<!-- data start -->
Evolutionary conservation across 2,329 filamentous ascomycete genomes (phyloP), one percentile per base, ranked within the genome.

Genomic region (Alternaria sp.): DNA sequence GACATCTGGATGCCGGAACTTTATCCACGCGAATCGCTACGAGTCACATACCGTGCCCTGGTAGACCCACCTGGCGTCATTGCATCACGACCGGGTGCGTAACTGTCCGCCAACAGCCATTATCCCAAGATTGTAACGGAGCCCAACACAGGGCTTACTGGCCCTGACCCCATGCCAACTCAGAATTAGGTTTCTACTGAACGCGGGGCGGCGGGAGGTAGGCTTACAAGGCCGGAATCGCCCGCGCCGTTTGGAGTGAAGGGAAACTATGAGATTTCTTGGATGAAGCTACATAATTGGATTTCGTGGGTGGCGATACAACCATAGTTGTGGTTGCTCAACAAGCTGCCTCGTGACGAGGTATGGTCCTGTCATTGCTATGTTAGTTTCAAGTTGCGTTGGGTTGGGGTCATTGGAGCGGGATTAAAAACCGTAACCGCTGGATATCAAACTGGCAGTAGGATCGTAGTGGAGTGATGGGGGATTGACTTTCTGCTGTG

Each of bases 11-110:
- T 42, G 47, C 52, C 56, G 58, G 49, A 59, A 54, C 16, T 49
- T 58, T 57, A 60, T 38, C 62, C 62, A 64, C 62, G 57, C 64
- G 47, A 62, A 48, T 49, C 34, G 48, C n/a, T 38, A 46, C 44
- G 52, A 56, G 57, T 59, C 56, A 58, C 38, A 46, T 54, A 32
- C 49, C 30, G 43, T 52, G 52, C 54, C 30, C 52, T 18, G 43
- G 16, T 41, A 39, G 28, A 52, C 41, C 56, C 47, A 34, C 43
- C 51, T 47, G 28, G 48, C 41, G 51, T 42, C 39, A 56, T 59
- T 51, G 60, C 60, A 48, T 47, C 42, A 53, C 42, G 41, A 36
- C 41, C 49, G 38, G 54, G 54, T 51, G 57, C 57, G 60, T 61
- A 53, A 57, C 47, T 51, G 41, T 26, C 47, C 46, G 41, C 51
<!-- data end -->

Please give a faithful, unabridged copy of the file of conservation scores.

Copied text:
Evolutionary conservation across 2,329 filamentous ascomycete genomes (phyloP), one percentile per base, ranked within the genome.

Genomic region (Alternaria sp.): DNA sequence GACATCTGGATGCCGGAACTTTATCCACGCGAATCGCTACGAGTCACATACCGTGCCCTGGTAGACCCACCTGGCGTCATTGCATCACGACCGGGTGCGTAACTGTCCGCCAACAGCCATTATCCCAAGATTGTAACGGAGCCCAACACAGGGCTTACTGGCCCTGACCCCATGCCAACTCAGAATTAGGTTTCTACTGAACGCGGGGCGGCGGGAGGTAGGCTTACAAGGCCGGAATCGCCCGCGCCGTTTGGAGTGAAGGGAAACTATGAGATTTCTTGGATGAAGCTACATAATTGGATTTCGTGGGTGGCGATACAACCATAGTTGTGGTTGCTCAACAAGCTGCCTCGTGACGAGGTATGGTCCTGTCATTGCTATGTTAGTTTCAAGTTGCGTTGGGTTGGGGTCATTGGAGCGGGATTAAAAACCGTAACCGCTGGATATCAAACTGGCAGTAGGATCGTAGTGGAGTGATGGGGGATTGACTTTCTGCTGTG

Each of bases 11-110:
- T 42, G 47, C 52, C 56, G 58, G 49, A 59, A 54, C 16, T 49
- T 58, T 57, A 60, T 38, C 62, C 62, A 64, C 62, G 57, C 64
- G 47, A 62, A 48, T 49, C 34, G 48, C n/a, T 38, A 46, C 44
- G 52, A 56, G 57, T 59, C 56, A 58, C 38, A 46, T 54, A 32
- C 49, C 30, G 43, T 52, G 52, C 54, C 30, C 52, T 18, G 43
- G 16, T 41, A 39, G 28, A 52, C 41, C 56, C 47, A 34, C 43
- C 51, T 47, G 28, G 48, C 41, G 51, T 42, C 39, A 56, T 59
- T 51, G 60, C 60, A 48, T 47, C 42, A 53, C 42, G 41, A 36
- C 41, C 49, G 38, G 54, G 54, T 51, G 57, C 57, G 60, T 61
- A 53, A 57, C 47, T 51, G 41, T 26, C 47, C 46, G 41, C 51